On the social side, Stava’s new activity feed shows Instagram photos taken during exercise and also has one-touch buttons for sharing activities to Facebook, Path and Twitter. When working out with others, activities are automatically grouped for all involved. Maps of routes will also appear so you can see where your friends are working out. And you can track equpiment used: Since running sneakers start to break down after a certain number of miles, this is a feature I look for in all of my exercise apps.

All of these features are included in the free version of Strava, but premium subscribers ($6 a month or $59 a year) gain some extra benefits in the app, such as audio data for a workout segment start, halfway point and finish. The premium subscription also provides detailed historical charts and analysis of your efforts.

Strava 4.0 is available now in the Google Play Store and the iTunes App Store.

This post was updated at 5:50am, 3/14/2014 to correct the features added in the premium version.

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Strava unifies running and cycling apps; adds new audio updates, social features

Fans of Strava on both Android and iOS should be happy today as the exercise tracking app got a huge update — Strava 4.0 — on Thursday. The software adds a number of social features, gains audio updates at various points during a route segment and paying subscribers can now track miles on shoes, bicycles or other equipment.

Strava 4.0 Activity Feed

While adding the new features, Strava has combined its running and cycling software into a single app with version 4.0; helpful for those that cross-train. And it has made the software useful in more countries, now supporting 11 languages in this version including Dutch, Japanese, Korean, Russian and Traditional Chinese.

On the social side, Stava’s new activity feed shows Instagram photos taken during exercise and also has one-touch buttons for sharing activities to Facebook, Path and Twitter. When working out with others, activities are automatically grouped for all involved. Maps of routes will also appear so you can see where your friends are working out.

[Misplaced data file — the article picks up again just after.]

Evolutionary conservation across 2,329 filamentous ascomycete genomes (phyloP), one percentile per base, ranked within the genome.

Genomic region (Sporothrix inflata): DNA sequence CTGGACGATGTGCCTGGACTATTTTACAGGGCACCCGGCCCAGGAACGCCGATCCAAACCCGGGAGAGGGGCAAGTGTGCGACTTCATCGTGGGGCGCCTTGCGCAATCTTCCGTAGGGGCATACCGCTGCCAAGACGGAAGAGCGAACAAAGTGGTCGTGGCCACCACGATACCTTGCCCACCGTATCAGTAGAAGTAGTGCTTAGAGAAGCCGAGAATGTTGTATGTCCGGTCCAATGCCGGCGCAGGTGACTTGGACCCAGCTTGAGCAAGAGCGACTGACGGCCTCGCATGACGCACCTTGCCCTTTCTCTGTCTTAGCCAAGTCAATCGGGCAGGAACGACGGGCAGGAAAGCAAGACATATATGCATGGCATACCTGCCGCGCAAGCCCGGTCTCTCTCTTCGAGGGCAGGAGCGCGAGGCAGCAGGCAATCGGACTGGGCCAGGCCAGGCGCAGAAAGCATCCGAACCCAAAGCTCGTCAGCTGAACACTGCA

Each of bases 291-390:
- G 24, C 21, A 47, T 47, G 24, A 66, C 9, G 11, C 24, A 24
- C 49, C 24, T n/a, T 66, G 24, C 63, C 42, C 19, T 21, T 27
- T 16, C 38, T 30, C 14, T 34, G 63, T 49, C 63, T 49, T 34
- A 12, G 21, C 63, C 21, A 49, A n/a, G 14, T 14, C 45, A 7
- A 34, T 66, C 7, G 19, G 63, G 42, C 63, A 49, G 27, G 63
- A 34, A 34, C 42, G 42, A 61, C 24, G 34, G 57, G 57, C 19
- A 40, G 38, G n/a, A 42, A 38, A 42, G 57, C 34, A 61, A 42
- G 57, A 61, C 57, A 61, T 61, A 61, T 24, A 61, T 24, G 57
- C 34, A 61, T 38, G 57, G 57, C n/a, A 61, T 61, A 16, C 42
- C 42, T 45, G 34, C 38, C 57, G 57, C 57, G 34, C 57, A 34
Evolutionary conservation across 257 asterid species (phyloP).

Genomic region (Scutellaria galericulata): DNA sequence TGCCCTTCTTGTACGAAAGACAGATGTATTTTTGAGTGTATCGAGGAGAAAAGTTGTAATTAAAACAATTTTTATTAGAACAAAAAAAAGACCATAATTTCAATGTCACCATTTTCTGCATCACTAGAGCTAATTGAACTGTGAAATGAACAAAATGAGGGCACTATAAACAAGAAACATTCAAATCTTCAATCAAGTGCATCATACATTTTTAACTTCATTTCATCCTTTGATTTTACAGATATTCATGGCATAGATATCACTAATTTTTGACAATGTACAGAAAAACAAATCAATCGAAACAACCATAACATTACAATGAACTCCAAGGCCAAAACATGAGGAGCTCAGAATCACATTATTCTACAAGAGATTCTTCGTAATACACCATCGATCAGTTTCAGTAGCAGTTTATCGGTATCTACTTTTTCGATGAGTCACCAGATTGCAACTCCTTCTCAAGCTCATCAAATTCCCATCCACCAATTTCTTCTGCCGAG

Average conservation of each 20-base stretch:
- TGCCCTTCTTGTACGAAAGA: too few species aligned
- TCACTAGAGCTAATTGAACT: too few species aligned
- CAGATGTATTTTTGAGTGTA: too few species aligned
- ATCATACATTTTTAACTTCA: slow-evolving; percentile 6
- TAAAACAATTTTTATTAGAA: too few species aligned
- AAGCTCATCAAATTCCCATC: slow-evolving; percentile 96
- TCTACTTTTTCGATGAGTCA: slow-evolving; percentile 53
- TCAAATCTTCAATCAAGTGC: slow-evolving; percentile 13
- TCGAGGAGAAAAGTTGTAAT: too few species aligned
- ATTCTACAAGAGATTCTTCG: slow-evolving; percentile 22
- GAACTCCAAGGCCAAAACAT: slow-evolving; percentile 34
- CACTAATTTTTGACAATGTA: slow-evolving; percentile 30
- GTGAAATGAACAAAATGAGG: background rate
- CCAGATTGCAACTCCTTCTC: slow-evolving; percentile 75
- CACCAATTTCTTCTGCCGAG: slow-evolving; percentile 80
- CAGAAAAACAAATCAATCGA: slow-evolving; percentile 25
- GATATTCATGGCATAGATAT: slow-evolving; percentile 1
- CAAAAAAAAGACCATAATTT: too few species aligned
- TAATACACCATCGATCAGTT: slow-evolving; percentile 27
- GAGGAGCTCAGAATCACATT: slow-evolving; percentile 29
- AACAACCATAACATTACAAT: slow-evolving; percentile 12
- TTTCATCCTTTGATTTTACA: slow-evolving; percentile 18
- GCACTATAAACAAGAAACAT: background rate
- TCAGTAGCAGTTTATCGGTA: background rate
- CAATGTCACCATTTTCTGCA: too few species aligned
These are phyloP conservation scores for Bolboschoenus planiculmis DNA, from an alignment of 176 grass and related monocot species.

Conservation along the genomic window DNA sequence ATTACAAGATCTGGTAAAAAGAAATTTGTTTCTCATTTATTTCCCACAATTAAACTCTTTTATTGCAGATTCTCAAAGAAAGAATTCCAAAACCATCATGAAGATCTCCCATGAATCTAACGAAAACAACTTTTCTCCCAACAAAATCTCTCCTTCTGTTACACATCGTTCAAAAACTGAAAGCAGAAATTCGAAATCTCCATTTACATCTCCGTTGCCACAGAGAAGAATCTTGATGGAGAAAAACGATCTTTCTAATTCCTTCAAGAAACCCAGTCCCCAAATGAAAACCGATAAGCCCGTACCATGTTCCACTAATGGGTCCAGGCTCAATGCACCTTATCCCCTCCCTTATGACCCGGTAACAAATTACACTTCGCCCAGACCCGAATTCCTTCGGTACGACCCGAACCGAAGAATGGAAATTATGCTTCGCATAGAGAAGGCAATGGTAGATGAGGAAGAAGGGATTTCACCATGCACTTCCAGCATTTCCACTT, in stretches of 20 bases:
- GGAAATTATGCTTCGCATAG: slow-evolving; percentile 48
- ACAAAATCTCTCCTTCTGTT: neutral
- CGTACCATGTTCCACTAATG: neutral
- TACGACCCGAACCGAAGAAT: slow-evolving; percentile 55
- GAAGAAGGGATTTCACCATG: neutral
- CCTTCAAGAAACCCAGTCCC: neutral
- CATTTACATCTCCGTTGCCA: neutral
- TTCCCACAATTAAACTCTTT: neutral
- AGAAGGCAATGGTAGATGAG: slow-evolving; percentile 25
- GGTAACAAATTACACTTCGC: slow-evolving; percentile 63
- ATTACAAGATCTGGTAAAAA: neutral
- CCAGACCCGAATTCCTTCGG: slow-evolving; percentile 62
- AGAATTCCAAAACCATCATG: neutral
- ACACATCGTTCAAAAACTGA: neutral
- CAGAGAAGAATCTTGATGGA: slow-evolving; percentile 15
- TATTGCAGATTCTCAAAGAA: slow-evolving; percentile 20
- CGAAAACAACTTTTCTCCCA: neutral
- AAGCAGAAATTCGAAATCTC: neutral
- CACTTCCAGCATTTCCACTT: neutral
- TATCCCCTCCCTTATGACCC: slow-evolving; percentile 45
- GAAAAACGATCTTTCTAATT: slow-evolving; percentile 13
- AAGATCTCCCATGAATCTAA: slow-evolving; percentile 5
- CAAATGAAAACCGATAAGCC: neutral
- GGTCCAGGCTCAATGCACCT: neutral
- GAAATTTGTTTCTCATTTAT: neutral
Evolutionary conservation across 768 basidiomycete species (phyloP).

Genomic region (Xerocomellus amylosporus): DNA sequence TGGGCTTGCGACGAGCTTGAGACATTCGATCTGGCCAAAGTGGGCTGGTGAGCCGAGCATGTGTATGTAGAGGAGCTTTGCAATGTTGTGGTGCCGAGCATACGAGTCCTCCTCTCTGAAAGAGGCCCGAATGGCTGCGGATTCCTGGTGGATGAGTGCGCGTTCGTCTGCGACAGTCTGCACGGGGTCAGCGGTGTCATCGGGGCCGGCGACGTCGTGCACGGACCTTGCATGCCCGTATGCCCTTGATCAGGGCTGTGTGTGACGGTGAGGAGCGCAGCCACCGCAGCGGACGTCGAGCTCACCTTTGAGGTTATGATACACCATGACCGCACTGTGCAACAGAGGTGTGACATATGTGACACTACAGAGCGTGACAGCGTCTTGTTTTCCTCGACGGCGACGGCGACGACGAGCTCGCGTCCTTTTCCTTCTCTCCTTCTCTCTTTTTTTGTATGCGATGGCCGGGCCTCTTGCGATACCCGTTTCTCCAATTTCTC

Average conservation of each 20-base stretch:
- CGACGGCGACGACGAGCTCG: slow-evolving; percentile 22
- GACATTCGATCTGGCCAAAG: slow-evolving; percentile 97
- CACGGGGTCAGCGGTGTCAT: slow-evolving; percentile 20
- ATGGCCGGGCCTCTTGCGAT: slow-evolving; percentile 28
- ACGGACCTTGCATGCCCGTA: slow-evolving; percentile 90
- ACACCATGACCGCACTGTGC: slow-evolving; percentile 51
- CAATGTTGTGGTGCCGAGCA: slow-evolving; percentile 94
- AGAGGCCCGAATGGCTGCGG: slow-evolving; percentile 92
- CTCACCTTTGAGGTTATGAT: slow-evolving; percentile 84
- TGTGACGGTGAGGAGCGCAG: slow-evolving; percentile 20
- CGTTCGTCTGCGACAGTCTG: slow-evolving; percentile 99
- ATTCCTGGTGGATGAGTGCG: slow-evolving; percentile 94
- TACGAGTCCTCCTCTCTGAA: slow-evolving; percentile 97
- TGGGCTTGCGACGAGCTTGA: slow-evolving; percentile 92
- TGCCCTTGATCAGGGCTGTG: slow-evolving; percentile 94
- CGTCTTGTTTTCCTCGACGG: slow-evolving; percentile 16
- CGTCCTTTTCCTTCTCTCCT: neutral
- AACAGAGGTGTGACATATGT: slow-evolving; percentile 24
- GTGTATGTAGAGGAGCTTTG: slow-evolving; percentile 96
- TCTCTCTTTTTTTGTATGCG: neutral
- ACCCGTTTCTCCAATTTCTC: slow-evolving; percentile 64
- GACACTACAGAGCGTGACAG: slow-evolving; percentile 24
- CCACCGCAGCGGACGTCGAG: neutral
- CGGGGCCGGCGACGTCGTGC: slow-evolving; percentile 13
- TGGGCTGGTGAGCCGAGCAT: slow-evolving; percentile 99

All of these features are included in the free version of Strava, but premium subscribers ($6 a month or $59 a year) gain some extra benefits in the app. Audio data for a workout segment start, halfway point and finish are included. And premium users gain the ability specify the equipment used in a workout. Since running sneakers start to break down after a certain number of miles, this is a feature I look for in all of my exercise apps. The premium subscription also provides detailed historical charts and analysis of your efforts.

Strava 4.0 is available now in the Google Play Store and the iTunes App Store.

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‘Fixed’ app helps iOS users fight parking tickets

Tired of paying for questionable parking tickets? Believe it or not, there is now an app for that. Fixed, a new iOS app for fighting parking tickets, is available today from Apple’s App Store. Simply take a photo of your ticket and let Fixed do the rest.

The app was inspired by the number of parking tickets its co-founder David Hegarty was getting. “I have a car in San Francisco, and I can’t tell you how many times I personally got parking tickets that were completely bogus,” Hegarty said. “Either the signs were missing, or the street paint had worn off. Dealing with parking tickets is a complete pain, and so what happens is people end up paying even if they know they were not at fault.”

Fixed ticket photo

So how does it work? All you have to do is download the app, take a photo of your parking ticket, and submit it to Fixed. Fixed will show you the likelihood of beating the ticket, and how much money you’ll save if you do. If you decide to contest the ticket, Fixed will take care of the rest from there.

The company has worked with a team of legal researchers and lawyers to pore over the parking regulations and find the most common types of errors. Fixed says it can increase your chance of beating a ticket from one-third to over fifty percent.

The app and service are completely free to use, and if you lose, you don’t owe Fixed anything. If you win, you agree to pay Fixed 25 percent of your parking ticket. So if you were just planning to pay your parking ticket to get it over with, you really have nothing to lose. And you also don’t need to take a day off from work to appear in court.